I grab my pencils, mostly old and blunt,
scramble for a sharpener, my sketchbook
then connect to Zoom
run hands through unruly hair,
so long now in lockdown,
clean my glasses with my clothes.
The class begins. This week it’s
Maxine from Greece, his lithe body
first reaching and arching upwards
back turned coyly to the camera
we have ten minutes only to capture
the length and proportion of limbs,
that pert bottom,
not that I notice it,
the way every knee has a front, a face
and it must be drawn right.
Use the light and shadows to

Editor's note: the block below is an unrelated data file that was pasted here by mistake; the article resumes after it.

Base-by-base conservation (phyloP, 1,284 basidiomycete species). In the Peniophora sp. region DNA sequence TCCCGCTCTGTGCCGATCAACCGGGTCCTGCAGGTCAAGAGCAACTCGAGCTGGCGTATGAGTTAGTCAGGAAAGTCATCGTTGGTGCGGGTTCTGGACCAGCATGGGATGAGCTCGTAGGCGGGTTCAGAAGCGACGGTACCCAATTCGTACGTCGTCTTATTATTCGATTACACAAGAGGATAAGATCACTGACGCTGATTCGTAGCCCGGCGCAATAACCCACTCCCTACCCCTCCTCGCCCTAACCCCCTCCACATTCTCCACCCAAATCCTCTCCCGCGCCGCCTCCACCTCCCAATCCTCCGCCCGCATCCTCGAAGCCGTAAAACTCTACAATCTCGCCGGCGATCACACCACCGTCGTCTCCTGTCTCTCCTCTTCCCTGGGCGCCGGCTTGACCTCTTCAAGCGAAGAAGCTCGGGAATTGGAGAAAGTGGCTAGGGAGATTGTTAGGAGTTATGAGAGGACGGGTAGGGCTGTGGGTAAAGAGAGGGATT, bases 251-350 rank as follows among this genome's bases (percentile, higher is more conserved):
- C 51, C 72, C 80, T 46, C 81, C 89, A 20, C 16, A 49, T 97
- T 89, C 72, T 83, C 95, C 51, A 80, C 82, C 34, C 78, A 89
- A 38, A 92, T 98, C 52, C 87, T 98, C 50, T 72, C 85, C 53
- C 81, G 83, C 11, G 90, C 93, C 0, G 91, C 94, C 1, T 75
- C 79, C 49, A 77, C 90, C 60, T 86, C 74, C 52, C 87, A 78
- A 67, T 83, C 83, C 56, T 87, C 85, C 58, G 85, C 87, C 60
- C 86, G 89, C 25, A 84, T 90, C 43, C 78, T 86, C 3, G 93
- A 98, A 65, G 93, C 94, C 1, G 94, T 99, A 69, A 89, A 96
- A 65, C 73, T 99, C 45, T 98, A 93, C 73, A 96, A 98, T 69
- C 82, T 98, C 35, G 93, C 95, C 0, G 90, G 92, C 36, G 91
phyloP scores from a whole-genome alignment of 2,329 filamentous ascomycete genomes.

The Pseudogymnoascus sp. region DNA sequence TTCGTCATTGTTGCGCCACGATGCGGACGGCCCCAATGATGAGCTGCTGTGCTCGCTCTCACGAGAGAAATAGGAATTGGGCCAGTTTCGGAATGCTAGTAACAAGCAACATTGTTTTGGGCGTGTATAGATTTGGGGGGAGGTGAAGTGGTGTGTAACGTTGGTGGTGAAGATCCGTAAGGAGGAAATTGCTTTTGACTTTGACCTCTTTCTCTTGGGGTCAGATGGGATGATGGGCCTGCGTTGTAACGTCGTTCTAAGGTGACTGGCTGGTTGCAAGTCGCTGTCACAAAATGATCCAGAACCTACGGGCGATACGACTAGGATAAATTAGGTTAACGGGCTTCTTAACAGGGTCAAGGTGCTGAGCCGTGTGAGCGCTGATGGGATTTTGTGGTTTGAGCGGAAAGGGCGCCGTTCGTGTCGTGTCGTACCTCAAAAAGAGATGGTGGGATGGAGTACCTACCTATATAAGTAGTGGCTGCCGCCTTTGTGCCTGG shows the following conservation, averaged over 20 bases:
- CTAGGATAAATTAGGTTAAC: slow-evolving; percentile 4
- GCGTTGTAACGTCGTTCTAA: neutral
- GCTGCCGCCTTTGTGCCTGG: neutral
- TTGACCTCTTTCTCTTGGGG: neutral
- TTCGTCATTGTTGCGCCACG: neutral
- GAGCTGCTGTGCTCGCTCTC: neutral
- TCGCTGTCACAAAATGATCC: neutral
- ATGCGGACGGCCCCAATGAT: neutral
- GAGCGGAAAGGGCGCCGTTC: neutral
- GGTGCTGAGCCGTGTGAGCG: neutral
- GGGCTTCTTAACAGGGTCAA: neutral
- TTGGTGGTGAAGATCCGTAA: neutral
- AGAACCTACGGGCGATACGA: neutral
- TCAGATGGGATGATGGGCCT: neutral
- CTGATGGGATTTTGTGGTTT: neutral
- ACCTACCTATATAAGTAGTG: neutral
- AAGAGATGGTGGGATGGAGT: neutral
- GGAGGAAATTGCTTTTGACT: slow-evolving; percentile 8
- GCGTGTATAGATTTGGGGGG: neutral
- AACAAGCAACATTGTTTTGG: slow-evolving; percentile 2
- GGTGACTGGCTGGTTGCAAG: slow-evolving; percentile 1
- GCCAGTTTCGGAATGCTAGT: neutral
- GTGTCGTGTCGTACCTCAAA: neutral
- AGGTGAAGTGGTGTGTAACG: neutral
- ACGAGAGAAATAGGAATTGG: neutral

give heft and bulk, says our tutor in Germany,
embolden key lines to make your drawing stand out.
The pose changes, now he drapes himself across a chair
one leg stretching out to the lens
and I grimace at the challenge of foreshortening
making his leg look as if it is coming out of my page
I try to see the shapes, the curve of his torso here
a triangle of negative space there
how his knee is on the same level as his nose.
All too soon, Maxime bids his farewells as we clap
then we show our various efforts to each other.
After each class, I am always tired
drained with the effort of trying to
achieve a human body on my grubby page.
Copyright © 2021 Kim Whysall-Hammond